As first posted on feministbookclub.com
The Human Origins of Beatrice Porter and Other Essential Ghosts by Soraya Palmer hit me right in my gut. This a story about a family, but it is also about stories in general and how they held that family together. Sensitive Zora is a writer, like her namesake, and stories are her vehicle of escape. Fiery Sasha is the lost one, and stories are her anchor back to herself. Their parents show love to the sisters through stories, and the sisters use stories to distract from the volatile love of their parents.
The narrator doesn’t just tell the family’s story; the author also weaves in different folktales from Jamacia, where the father is from, and Trinidad, where the mother (Beatrice Porter) is from. The girls use the stories they grew up with to make sense of their lives and save them. But the stories also are ghosts, lingering around and haunting the family, especially Beatrice.
A Different Kind of Storytelling
At times The Human Origins of Beatrice Porter and Other Essential Ghosts was repetitive, but that didn’t annoy me. Like all stories, perspectives change based on who is telling the story, how they add their own personalities, and what they have experienced in the world that has morphed the story.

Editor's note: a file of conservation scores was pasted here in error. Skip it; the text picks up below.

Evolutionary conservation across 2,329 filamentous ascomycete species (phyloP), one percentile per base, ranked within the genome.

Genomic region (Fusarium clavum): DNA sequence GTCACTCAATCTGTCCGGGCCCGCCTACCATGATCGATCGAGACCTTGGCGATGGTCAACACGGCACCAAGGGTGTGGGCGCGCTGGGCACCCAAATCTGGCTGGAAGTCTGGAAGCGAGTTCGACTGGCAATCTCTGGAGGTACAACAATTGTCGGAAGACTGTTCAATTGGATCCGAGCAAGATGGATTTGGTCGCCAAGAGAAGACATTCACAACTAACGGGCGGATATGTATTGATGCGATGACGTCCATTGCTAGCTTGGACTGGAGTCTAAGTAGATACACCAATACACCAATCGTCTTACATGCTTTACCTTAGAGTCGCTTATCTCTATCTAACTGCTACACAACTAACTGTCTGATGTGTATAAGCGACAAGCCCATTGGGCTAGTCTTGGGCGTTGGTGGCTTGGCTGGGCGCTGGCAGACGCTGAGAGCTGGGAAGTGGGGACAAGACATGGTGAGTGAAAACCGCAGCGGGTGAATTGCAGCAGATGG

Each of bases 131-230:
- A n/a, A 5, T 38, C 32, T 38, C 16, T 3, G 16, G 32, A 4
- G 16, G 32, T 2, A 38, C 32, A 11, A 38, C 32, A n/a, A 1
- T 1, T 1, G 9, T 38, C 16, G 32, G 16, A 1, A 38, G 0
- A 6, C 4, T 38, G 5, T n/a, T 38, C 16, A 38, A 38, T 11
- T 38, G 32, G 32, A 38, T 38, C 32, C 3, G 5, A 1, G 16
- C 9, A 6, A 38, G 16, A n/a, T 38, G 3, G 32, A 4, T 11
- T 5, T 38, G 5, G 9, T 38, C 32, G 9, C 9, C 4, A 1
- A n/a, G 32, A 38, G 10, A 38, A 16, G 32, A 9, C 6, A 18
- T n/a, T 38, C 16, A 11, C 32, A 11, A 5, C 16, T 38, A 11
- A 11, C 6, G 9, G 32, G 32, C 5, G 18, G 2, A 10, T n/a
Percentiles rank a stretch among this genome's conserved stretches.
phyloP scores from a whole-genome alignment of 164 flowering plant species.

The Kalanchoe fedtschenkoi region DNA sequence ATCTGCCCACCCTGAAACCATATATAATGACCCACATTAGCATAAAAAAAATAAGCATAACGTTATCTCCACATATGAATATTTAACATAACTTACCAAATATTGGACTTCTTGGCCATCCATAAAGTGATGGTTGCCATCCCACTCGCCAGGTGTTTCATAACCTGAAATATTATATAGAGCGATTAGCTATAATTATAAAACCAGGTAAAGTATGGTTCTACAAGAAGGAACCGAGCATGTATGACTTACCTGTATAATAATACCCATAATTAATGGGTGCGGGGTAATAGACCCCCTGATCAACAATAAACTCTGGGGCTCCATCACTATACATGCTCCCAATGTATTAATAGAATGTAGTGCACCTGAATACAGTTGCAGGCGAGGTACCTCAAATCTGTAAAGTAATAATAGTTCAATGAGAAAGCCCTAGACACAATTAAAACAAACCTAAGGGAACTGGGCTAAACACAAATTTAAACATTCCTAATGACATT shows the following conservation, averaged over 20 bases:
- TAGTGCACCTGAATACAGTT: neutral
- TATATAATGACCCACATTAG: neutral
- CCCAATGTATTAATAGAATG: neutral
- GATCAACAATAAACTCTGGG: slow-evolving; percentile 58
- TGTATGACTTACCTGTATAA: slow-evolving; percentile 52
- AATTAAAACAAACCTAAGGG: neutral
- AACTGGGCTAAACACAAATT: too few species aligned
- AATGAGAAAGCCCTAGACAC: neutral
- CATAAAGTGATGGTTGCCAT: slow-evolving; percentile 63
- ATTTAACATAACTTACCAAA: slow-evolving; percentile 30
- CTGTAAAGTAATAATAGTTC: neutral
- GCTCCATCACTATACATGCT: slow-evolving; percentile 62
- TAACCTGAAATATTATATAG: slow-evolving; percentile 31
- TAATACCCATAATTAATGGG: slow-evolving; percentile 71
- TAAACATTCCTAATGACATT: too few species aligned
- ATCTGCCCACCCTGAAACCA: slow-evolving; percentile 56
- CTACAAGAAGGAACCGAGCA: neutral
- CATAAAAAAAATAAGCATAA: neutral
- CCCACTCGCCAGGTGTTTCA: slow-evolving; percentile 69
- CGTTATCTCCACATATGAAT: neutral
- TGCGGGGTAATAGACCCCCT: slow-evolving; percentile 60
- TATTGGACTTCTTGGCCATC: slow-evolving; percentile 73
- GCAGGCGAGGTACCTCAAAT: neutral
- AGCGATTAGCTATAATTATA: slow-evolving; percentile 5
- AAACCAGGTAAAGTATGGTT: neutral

The narrator is “mischievous”. Many times the narrator breaks the fourth wall to interject their own opinions and observations. There are different conventions such as quizzes and interruptions. These added richness to an unconventional story.
Queer and Caribbean
I waited a bit to read The Human Origins of Beatrice Porter and Other Essential Ghosts, but I started it at the perfect time. I listened to this book in June, which is Audiobook Appreciation Month, Pride, and Read Caribbean Month. It was the perfect trifecta.
Throughout the novel, the girls aren’t very tied to their Caribbean heritage except through the stories their parents tell. Both parents were running from ghosts from their home countries and wanted to keep their daughters separate from those lives. However, their stories were their foundation, for themselves and their girls.
*Warning: slight spoilers*
The ghosts both parents are trying to escape have to do with distancing themselves from queerness. And because of generational trauma, Sasha is trying to escape the same ghosts within herself, even though she doesn’t know who they are. The biggest battle Sasha faces isn’t necessarily figuring out who she is, but figuring out why she fights it as much as she does.
Overall, I really enjoyed this story. Stories are so powerful, and I felt drawn to the folklore, the magical realism, and the unconventional way the author engages with the reader. It can be a much different experience for readers, but such an impactful one.